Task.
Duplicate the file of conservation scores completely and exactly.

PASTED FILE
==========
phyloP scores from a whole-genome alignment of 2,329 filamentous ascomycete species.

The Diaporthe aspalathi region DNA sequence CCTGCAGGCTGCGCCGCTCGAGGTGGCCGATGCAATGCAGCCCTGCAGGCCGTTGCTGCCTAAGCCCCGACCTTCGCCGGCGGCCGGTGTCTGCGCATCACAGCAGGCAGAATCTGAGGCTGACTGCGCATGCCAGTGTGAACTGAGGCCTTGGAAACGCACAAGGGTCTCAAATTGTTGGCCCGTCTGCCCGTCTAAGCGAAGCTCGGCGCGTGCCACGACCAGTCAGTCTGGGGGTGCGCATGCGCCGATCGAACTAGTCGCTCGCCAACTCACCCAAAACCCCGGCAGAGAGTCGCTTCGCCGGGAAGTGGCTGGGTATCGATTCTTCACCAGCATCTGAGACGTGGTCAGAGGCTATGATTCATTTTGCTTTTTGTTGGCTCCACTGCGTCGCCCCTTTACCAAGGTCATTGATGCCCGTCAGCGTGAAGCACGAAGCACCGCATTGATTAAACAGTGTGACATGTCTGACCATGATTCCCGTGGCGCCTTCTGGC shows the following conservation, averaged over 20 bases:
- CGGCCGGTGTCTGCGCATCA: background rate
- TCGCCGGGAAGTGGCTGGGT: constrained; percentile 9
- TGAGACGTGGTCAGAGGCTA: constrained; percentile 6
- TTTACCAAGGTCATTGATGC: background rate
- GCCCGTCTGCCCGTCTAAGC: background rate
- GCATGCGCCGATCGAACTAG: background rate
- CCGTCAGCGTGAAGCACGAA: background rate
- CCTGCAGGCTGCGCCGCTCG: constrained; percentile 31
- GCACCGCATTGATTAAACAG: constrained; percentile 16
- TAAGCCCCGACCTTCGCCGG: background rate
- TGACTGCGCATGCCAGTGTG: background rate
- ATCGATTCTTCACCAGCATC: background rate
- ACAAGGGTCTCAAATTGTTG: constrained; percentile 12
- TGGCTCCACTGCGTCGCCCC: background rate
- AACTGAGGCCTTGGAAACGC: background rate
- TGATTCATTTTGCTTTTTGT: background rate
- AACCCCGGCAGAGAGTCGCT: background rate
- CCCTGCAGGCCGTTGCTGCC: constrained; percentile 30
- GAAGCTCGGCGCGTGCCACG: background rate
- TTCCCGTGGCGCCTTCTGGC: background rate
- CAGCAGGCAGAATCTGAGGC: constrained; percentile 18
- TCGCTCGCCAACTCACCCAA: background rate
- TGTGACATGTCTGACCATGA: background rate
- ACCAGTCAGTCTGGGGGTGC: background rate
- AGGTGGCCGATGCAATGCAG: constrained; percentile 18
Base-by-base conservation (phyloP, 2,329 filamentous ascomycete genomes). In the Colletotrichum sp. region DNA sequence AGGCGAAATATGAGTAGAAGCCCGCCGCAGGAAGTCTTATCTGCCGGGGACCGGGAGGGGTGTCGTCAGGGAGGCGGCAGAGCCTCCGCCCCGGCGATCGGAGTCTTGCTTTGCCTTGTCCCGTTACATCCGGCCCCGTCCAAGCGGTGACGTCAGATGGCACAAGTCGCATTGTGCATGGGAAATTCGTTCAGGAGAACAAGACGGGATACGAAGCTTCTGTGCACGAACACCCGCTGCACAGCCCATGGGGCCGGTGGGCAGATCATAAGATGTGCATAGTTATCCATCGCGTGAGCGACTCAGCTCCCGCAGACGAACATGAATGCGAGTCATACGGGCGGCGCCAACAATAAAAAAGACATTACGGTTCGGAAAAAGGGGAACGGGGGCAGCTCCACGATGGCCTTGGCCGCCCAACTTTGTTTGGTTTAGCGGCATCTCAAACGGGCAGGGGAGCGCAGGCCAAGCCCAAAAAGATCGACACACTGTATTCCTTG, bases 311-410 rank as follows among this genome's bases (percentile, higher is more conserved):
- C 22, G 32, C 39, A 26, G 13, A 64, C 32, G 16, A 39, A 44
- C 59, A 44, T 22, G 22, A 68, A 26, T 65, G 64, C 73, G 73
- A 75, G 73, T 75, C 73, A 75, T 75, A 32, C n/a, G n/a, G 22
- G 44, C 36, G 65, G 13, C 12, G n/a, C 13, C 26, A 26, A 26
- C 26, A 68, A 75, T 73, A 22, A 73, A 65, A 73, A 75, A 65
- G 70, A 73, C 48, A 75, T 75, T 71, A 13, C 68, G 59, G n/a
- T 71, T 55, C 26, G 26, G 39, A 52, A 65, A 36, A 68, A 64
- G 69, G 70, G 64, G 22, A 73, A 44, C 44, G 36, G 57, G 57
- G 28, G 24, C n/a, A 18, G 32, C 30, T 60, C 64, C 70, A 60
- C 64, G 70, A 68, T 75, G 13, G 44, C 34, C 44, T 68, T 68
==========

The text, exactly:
phyloP scores from a whole-genome alignment of 2,329 filamentous ascomycete species.

The Diaporthe aspalathi region DNA sequence CCTGCAGGCTGCGCCGCTCGAGGTGGCCGATGCAATGCAGCCCTGCAGGCCGTTGCTGCCTAAGCCCCGACCTTCGCCGGCGGCCGGTGTCTGCGCATCACAGCAGGCAGAATCTGAGGCTGACTGCGCATGCCAGTGTGAACTGAGGCCTTGGAAACGCACAAGGGTCTCAAATTGTTGGCCCGTCTGCCCGTCTAAGCGAAGCTCGGCGCGTGCCACGACCAGTCAGTCTGGGGGTGCGCATGCGCCGATCGAACTAGTCGCTCGCCAACTCACCCAAAACCCCGGCAGAGAGTCGCTTCGCCGGGAAGTGGCTGGGTATCGATTCTTCACCAGCATCTGAGACGTGGTCAGAGGCTATGATTCATTTTGCTTTTTGTTGGCTCCACTGCGTCGCCCCTTTACCAAGGTCATTGATGCCCGTCAGCGTGAAGCACGAAGCACCGCATTGATTAAACAGTGTGACATGTCTGACCATGATTCCCGTGGCGCCTTCTGGC shows the following conservation, averaged over 20 bases:
- CGGCCGGTGTCTGCGCATCA: background rate
- TCGCCGGGAAGTGGCTGGGT: constrained; percentile 9
- TGAGACGTGGTCAGAGGCTA: constrained; percentile 6
- TTTACCAAGGTCATTGATGC: background rate
- GCCCGTCTGCCCGTCTAAGC: background rate
- GCATGCGCCGATCGAACTAG: background rate
- CCGTCAGCGTGAAGCACGAA: background rate
- CCTGCAGGCTGCGCCGCTCG: constrained; percentile 31
- GCACCGCATTGATTAAACAG: constrained; percentile 16
- TAAGCCCCGACCTTCGCCGG: background rate
- TGACTGCGCATGCCAGTGTG: background rate
- ATCGATTCTTCACCAGCATC: background rate
- ACAAGGGTCTCAAATTGTTG: constrained; percentile 12
- TGGCTCCACTGCGTCGCCCC: background rate
- AACTGAGGCCTTGGAAACGC: background rate
- TGATTCATTTTGCTTTTTGT: background rate
- AACCCCGGCAGAGAGTCGCT: background rate
- CCCTGCAGGCCGTTGCTGCC: constrained; percentile 30
- GAAGCTCGGCGCGTGCCACG: background rate
- TTCCCGTGGCGCCTTCTGGC: background rate
- CAGCAGGCAGAATCTGAGGC: constrained; percentile 18
- TCGCTCGCCAACTCACCCAA: background rate
- TGTGACATGTCTGACCATGA: background rate
- ACCAGTCAGTCTGGGGGTGC: background rate
- AGGTGGCCGATGCAATGCAG: constrained; percentile 18
Base-by-base conservation (phyloP, 2,329 filamentous ascomycete genomes). In the Colletotrichum sp. region DNA sequence AGGCGAAATATGAGTAGAAGCCCGCCGCAGGAAGTCTTATCTGCCGGGGACCGGGAGGGGTGTCGTCAGGGAGGCGGCAGAGCCTCCGCCCCGGCGATCGGAGTCTTGCTTTGCCTTGTCCCGTTACATCCGGCCCCGTCCAAGCGGTGACGTCAGATGGCACAAGTCGCATTGTGCATGGGAAATTCGTTCAGGAGAACAAGACGGGATACGAAGCTTCTGTGCACGAACACCCGCTGCACAGCCCATGGGGCCGGTGGGCAGATCATAAGATGTGCATAGTTATCCATCGCGTGAGCGACTCAGCTCCCGCAGACGAACATGAATGCGAGTCATACGGGCGGCGCCAACAATAAAAAAGACATTACGGTTCGGAAAAAGGGGAACGGGGGCAGCTCCACGATGGCCTTGGCCGCCCAACTTTGTTTGGTTTAGCGGCATCTCAAACGGGCAGGGGAGCGCAGGCCAAGCCCAAAAAGATCGACACACTGTATTCCTTG, bases 311-410 rank as follows among this genome's bases (percentile, higher is more conserved):
- C 22, G 32, C 39, A 26, G 13, A 64, C 32, G 16, A 39, A 44
- C 59, A 44, T 22, G 22, A 68, A 26, T 65, G 64, C 73, G 73
- A 75, G 73, T 75, C 73, A 75, T 75, A 32, C n/a, G n/a, G 22
- G 44, C 36, G 65, G 13, C 12, G n/a, C 13, C 26, A 26, A 26
- C 26, A 68, A 75, T 73, A 22, A 73, A 65, A 73, A 75, A 65
- G 70, A 73, C 48, A 75, T 75, T 71, A 13, C 68, G 59, G n/a
- T 71, T 55, C 26, G 26, G 39, A 52, A 65, A 36, A 68, A 64
- G 69, G 70, G 64, G 22, A 73, A 44, C 44, G 36, G 57, G 57
- G 28, G 24, C n/a, A 18, G 32, C 30, T 60, C 64, C 70, A 60
- C 64, G 70, A 68, T 75, G 13, G 44, C 34, C 44, T 68, T 68